For anyone who is at all attached to the post-Cold War order, an age characterized by unprecedented prosperity and peace guaranteed by the world’s lone superpower, these are dark days. The specter of great-power conflict that once loomed at the forefront of every policy maker’s imagination is making a grim return. That terror that thrust school children under their desks and compelled homeowners to burrow into their backyards in the last century was all but banished when the Hammer and Sickle was furled. Those heady days are gone. No longer are aspiring challengers to American dominance cowed by its strength. No more are American allies secure in the knowledge that their interests are being seen to by Washington. For anyone who knows what to look for, the signs are clear. With no change in the present trajectory of events, the age of American supremacy is ending.
On Thursday, another suffocating canary in the fetid geopolitical coalmine dropped dead; this time, in the Pacific. Bodies are piling up at the feet of new Philippine President Rodrigo Duterte while he prosecutes his war against drug pusher and abusers alike, but the Filipino social contract isn’t the only compact he is set on rewriting. During a state visit to Beijing this week, Duterte declared his intention to seek a military and economic “separation” from his nation’s traditional ally, the United States.
“America has lost now. I’ve realigned myself in your ideological flow,” Duterte told Chinese business leaders on Thursday. “And maybe I will also go to Russia to talk to Putin and tell him that there are three of us against the world: China, Philippines, and Russia. It’s the only way.”
Duterte is an agent of instability. He has made it a personal mission to upset the existing order on virtually every front, and it would not be out of character for him to pursue new regional alliances. This development cannot, however, be dismissed as the product of a professional rabble rouser’s wily eccentricities.
The Philippines was once a key bulwark against Chinese expansionism in the South China Sea and is, thus, uniquely threatened by Beijing. It was a power dedicated to balancing against the aspiring regional hegemon, and its alliance with China’s opposing hegemon (the United States) was not only traditional but natural. Those same pressures are so irresistible that they have created an enduring military and political alliance between the United States and communist Vietnam.
The will to resist the neighborhood bully is a fragile thing, though, and it is dependent upon alliance structures. When a satellite power’s resolve is tested to the breaking point, alliances collapse. Balancing powers will thus tend to mitigate the immediate threat posed by their hostile neighbors by bandwagoning along with them, or so the theory goes. The Philippines may be turning on the United States and joining with its old adversary on the mainland.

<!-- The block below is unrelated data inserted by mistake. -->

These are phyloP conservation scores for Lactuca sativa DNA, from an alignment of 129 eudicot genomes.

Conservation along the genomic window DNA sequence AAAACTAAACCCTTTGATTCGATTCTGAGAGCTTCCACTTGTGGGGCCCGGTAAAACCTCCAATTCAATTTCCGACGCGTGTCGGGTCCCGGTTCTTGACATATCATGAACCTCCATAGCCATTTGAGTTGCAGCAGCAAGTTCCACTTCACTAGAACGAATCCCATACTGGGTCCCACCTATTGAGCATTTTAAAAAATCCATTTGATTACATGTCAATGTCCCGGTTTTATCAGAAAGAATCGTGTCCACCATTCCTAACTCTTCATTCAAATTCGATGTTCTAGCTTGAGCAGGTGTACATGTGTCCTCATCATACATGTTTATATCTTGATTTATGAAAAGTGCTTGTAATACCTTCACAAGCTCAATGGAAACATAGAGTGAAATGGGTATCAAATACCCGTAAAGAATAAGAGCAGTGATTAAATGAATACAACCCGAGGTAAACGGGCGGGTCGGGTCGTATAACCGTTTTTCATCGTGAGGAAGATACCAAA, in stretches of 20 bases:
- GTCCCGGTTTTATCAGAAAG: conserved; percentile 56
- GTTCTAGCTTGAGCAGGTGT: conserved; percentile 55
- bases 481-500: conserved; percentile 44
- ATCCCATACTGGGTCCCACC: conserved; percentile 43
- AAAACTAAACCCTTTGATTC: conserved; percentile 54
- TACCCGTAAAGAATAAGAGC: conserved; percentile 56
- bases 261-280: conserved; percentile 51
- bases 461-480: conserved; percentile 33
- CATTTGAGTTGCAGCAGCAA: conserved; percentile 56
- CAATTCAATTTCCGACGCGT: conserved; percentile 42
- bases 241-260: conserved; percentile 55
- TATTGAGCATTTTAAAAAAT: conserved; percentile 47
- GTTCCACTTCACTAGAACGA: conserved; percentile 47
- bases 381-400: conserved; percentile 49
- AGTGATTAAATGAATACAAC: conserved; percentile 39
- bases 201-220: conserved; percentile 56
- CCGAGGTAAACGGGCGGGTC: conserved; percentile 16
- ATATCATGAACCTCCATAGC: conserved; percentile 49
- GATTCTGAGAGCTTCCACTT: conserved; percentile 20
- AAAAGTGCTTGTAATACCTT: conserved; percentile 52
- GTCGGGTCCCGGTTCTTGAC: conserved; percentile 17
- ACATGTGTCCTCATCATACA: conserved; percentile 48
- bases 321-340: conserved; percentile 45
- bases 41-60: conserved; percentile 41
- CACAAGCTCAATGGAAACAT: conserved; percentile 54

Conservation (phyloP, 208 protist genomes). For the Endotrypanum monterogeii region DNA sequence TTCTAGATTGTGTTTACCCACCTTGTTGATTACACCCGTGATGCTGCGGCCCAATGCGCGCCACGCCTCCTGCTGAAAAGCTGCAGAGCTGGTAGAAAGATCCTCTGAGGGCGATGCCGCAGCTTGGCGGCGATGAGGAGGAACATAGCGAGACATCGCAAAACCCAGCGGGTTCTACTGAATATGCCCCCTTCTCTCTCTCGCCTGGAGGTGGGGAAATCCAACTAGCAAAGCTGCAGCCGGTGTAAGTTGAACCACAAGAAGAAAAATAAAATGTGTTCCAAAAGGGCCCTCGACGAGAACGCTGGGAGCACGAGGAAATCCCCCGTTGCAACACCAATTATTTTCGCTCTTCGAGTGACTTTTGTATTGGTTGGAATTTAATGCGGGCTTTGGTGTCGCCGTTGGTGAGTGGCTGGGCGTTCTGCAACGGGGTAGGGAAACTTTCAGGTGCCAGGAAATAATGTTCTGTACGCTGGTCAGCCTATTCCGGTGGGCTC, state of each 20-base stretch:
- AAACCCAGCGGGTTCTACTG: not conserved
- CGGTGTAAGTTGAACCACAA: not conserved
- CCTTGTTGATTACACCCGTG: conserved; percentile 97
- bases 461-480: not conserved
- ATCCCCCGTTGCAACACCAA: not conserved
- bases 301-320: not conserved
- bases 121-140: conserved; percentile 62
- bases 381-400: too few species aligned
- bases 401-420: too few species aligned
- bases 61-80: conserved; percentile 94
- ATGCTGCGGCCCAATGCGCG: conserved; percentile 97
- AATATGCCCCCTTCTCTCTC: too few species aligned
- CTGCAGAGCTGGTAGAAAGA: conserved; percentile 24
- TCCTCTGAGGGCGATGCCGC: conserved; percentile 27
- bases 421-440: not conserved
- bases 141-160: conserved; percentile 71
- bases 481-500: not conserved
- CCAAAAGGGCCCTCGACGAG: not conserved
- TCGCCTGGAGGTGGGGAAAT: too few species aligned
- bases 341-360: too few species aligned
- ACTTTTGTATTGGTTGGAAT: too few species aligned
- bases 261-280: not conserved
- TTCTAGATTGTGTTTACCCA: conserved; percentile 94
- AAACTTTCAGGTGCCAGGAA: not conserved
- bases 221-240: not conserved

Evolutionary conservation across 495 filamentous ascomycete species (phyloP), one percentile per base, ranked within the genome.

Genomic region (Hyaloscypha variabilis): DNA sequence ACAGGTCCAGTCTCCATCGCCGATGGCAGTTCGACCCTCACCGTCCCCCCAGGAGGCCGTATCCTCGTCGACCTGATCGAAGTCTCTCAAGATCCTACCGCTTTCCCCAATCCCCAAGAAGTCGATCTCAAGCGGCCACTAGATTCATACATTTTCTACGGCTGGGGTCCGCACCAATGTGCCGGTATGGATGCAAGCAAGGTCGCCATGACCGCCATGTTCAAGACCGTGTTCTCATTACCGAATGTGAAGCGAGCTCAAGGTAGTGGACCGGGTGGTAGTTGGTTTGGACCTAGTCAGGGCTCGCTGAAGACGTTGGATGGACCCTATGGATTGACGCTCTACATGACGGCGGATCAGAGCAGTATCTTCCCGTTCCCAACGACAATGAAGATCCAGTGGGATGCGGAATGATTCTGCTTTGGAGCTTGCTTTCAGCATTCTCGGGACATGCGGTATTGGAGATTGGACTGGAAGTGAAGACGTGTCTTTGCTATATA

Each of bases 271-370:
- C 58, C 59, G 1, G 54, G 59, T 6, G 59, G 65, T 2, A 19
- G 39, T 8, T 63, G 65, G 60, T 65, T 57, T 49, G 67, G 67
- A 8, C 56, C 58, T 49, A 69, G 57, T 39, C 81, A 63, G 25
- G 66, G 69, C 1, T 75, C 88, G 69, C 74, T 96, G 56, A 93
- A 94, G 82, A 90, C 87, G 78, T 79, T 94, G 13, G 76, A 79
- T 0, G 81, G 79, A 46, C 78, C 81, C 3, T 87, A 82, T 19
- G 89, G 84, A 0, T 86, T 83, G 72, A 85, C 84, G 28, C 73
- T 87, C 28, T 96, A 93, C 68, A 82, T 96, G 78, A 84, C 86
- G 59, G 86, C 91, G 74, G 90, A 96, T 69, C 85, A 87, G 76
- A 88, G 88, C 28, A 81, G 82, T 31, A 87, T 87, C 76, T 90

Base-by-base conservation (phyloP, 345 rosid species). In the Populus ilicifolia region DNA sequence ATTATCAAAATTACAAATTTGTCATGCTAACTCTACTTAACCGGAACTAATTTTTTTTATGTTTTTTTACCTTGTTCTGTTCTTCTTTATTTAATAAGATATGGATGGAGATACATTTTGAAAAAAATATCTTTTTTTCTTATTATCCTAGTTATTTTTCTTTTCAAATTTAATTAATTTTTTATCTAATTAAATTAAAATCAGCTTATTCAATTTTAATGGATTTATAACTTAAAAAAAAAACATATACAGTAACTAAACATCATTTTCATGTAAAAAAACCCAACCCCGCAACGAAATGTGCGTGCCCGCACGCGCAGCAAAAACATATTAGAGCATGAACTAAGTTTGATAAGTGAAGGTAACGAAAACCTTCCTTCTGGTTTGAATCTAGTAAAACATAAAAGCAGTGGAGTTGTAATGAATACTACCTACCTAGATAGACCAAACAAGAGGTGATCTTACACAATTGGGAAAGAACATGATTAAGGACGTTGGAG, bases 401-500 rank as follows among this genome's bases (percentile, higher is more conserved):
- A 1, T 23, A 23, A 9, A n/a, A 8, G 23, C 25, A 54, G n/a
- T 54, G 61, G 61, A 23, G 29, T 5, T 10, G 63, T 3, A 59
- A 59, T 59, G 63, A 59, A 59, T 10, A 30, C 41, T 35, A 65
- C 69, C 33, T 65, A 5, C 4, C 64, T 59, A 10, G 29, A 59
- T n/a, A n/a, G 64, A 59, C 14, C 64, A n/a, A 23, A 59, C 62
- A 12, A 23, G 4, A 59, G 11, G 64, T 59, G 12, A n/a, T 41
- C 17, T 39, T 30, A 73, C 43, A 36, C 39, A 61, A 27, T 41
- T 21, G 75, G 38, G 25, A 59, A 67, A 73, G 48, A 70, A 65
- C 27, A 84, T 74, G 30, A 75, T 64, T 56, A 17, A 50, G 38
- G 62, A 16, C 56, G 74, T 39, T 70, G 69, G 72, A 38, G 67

Even if you are apt to dismiss Stephen Walt’s theory of alliance structures, it is impossible to ignore how the globe’s once timid revisionist powers are testing America’s mettle.
The continent of Europe is again at war. For the first time since the Second World War, sovereign territory has been invaded, carved off, and formally annexed into a hostile neighboring power. Russia tested the Budapest Memorandum, guaranteeing Ukraine’s territorial integrity, to which the U.S. was a signatory. America did nothing.
Moscow had already learned that Washington’s willingness to aggressively defend its interests was exhausted when President Barack Obama revoked his pledge to punish Syria’s Bashar al-Assad for using chemical weapons on civilians. Cravenly, the president turned to Moscow to provide him with an exit ramp from which he could seek a face-saving way out of making good on his threats. Moscow took ownership of the conflict in Syria and has only ratcheted up its involvement in that nation’s civil war since—striking United Nations aid convoys, facilitating a starvation campaign in Aleppo, and destroying CIA assets in the process.
Meanwhile, Russia seeks to supplant the United States as the ally of choice in Egypt, Saudi Arabia, and even in Iraq. China, too, has found itself more globally integrated as the American hegemony breaks down despite making no effort to liberalize its domestic economy or its political affairs. Around the globe, a competing theory of social organization, which rejects liberal democratic norms in favor of enlightened despotism, racial consciousness, and revanchism, is on the rise. The ascension of these illiberal sentiments is a welcome development in Zhongnanhai and the Kremlin. As the tide of democracy that crested in 1989 wanes, these anti-egalitarian governments view themselves as the rightful inheritors of a post-American future. It is a future in which the West and its ideals of liberal democracy are in retreat.
A popular kind of nihilistic cynicism presupposes that a world in which American power no longer restrains revisionist nations from aggressively seeking their aggrandizement has made much of this feasible. America is not a hyper-power in retreat. It lacks only the self-assuredness to defend its interests—with force if need be—and a leader who does not believe the indefensible power is a nation that deserves to be cut down to size. Regrettably, that self-confidence will only continue to fade because that leader is nowhere in sight.